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    MOO MOB and Stationary observer
    From: Andrés Ruiz
    Date: 2018 Mar 22, 19:19 +0100
    Dear NavList colleagues,

    Coincidentally in a few weeks I have been consulted several times about the same topic, which came from members of NavList. Coincidences of time and space… J. I usually tell them it is better to start a new topic and talk about it in common, but.

    It is about how to correct the change in position of the observed body, and also, in some cases about how to correct the change in position of the observer.

    Let me explain it!

    If SOG is the modulus of the observer’s velocity vector and Δt is the difference in time between the observations, one have:

    Some recent publications use only the term fix, so using classic lexicon, these different cases are:

    ·         Fix - 1, 2, 3

    ·         Running Fix - 4

    ·         Stationary observer – 1, 2

    With the hypothesis that the speed in constant, SOG = cte, the mathematical basis is that in the differential equation of motion the partial derivatives en case 1, 2 & 3are cancelled.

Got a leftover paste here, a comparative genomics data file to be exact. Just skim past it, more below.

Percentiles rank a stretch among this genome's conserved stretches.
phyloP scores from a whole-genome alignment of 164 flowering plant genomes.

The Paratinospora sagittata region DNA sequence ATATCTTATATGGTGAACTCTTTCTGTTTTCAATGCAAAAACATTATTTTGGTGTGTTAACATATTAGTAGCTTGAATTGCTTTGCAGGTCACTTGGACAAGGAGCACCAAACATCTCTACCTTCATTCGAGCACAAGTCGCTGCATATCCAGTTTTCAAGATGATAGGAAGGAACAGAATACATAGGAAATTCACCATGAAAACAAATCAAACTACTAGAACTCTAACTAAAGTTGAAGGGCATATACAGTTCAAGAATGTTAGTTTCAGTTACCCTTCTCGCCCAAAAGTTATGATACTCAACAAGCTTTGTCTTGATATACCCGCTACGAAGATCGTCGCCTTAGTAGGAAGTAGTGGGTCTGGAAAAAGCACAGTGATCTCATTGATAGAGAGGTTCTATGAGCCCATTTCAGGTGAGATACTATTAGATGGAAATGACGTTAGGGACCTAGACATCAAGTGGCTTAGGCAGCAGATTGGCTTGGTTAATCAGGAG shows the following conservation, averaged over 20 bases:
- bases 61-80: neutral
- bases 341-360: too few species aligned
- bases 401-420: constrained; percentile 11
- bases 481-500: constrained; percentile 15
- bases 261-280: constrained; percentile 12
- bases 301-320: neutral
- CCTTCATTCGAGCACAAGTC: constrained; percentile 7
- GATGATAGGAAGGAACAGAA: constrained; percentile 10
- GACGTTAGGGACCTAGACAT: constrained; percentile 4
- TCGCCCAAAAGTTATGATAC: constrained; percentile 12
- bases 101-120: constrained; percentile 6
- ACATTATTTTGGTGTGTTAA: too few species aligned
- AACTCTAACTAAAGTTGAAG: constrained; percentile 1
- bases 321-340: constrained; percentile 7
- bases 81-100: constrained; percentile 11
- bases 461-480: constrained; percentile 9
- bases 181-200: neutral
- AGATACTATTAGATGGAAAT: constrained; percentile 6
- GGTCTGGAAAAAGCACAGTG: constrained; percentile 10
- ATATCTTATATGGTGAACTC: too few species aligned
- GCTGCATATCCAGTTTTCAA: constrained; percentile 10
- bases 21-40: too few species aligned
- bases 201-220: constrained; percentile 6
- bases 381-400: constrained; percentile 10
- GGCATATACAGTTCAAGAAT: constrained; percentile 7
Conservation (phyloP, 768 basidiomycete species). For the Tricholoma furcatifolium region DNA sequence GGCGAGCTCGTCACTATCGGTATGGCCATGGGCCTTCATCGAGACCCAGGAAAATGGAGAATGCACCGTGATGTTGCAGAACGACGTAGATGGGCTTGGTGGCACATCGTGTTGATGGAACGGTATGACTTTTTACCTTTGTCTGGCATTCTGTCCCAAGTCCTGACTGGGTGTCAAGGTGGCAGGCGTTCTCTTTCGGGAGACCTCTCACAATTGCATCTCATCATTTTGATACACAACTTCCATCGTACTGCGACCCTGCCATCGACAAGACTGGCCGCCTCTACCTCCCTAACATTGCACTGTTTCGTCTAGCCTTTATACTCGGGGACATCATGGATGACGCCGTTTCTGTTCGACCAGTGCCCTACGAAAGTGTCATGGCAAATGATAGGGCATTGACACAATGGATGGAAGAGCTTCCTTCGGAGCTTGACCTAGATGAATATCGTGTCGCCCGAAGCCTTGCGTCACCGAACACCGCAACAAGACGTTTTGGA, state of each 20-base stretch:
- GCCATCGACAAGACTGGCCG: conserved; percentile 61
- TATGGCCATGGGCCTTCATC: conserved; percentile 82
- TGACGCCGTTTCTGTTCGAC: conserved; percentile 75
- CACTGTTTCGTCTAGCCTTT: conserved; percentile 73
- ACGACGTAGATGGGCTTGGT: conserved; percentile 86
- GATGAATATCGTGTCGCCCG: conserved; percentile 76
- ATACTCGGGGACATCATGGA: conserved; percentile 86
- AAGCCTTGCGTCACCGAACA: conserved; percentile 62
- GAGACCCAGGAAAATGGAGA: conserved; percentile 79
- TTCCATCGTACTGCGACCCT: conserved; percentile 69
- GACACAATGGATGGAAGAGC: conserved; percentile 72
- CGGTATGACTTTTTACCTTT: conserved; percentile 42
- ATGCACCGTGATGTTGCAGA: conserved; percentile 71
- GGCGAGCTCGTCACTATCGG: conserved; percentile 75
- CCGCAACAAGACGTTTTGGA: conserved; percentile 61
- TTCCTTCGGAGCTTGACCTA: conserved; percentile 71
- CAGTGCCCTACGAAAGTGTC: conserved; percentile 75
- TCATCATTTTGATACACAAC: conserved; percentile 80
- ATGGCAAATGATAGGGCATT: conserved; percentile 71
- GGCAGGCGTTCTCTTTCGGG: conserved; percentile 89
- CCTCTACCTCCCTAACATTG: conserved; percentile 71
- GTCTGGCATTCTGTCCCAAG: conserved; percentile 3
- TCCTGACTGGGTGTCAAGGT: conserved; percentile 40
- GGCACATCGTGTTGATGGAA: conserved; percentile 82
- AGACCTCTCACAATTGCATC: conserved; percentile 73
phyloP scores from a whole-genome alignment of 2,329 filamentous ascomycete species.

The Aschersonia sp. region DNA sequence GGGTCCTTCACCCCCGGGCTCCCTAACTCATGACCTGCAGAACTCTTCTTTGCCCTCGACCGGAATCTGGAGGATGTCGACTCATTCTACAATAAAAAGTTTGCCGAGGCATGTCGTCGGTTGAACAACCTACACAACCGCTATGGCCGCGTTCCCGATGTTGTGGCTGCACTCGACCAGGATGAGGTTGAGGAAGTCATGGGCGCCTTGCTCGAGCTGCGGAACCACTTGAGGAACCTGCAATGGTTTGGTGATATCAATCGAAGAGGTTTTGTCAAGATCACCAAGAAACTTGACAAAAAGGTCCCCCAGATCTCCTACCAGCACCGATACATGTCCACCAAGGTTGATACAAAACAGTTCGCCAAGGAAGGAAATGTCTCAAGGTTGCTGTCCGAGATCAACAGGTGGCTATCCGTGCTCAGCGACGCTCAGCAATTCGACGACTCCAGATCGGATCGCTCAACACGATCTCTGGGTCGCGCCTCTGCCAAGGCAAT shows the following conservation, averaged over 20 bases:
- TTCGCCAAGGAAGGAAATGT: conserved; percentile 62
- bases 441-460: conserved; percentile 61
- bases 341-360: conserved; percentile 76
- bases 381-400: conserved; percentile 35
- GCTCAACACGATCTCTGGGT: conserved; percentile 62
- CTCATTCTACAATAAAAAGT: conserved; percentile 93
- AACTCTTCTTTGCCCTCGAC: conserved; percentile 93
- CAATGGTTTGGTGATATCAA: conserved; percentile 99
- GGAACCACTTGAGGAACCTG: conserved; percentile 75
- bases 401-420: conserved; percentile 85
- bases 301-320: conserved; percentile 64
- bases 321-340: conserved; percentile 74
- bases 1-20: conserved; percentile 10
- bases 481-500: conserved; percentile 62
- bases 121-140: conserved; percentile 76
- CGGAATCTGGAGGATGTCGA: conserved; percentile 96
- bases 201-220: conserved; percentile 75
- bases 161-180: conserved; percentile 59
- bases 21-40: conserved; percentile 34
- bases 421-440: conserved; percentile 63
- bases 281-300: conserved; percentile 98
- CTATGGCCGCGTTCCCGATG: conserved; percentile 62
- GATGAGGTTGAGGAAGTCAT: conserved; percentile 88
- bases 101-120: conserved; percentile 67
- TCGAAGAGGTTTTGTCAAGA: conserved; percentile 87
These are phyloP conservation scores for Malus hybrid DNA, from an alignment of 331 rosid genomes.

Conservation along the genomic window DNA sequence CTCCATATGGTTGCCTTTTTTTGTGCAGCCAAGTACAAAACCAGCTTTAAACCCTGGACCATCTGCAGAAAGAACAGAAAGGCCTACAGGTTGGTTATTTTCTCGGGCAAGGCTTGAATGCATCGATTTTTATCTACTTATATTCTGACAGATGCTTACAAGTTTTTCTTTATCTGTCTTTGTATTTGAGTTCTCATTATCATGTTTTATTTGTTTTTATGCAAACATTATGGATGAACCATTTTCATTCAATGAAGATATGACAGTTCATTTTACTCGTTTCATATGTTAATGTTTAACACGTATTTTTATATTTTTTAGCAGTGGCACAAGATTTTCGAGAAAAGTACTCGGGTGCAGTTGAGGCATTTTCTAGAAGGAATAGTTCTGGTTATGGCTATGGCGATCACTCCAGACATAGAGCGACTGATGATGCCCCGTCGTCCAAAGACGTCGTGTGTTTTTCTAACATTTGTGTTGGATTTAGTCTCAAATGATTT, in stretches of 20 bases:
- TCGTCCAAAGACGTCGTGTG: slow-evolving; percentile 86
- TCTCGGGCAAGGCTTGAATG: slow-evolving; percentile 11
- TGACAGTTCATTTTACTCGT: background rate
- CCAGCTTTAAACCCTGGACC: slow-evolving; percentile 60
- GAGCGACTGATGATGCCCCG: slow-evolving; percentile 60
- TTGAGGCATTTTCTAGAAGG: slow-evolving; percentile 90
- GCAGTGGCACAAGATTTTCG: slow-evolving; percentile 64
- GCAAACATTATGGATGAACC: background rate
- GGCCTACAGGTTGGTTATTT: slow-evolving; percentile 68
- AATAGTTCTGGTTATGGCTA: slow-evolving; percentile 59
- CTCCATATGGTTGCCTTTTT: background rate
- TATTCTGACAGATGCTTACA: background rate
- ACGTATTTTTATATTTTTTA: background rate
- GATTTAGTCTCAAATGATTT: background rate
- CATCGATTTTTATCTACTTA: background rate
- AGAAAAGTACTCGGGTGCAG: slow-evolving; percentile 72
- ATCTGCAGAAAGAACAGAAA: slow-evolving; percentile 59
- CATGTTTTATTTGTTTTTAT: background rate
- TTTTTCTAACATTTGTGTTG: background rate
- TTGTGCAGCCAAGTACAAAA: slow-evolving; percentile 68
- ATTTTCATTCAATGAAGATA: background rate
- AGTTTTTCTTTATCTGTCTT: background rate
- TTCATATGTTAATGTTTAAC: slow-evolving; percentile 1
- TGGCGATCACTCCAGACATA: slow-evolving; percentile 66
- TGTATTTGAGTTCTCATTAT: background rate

Should the Nautical Almanac is used in order to obtain at the time of each sight the declination and the GHA of the observed body, the motion of the body is automatically corrected. But it is absolutely necessary to correct the effect of movement of theobserver.



    Motion of the observer (MOO). If it is desired to get a fix from two or more observations, the resulting position lines must be reduced to a common time, usually the time of one of them. This may be done in two ways: the position lines of observations made earlier or later than this time may be transferred on the plotting chart by the motion of the aircraft in the time-interval concerned, or the corrected sextant altitudes (or intercepts) may be adjusted to allow for the motion of the aircraft.

    Motion of the body (MOB). If the time of observation differs from that used to obtain the tabular value of LHA, the entry may still be used if a correction for the motion of the body (due to the rotation of the Earth) in the time interval is applied to the altitude (or intercept). Table 2, on page (i), provides for this correction. It enables observations made at different times to be reduced and plotted as if they were made simultaneously, and it thus facilitates precomputation from the Air Almanac. Since the time used for reduction is normally the time at which the fix is desired, it is convenient to combine the corrections for motion of the body with those for the motion of the observer, as the time intervals are the same.

    Fair wids.
    Andrés Ruiz
    Navigational Algorithms



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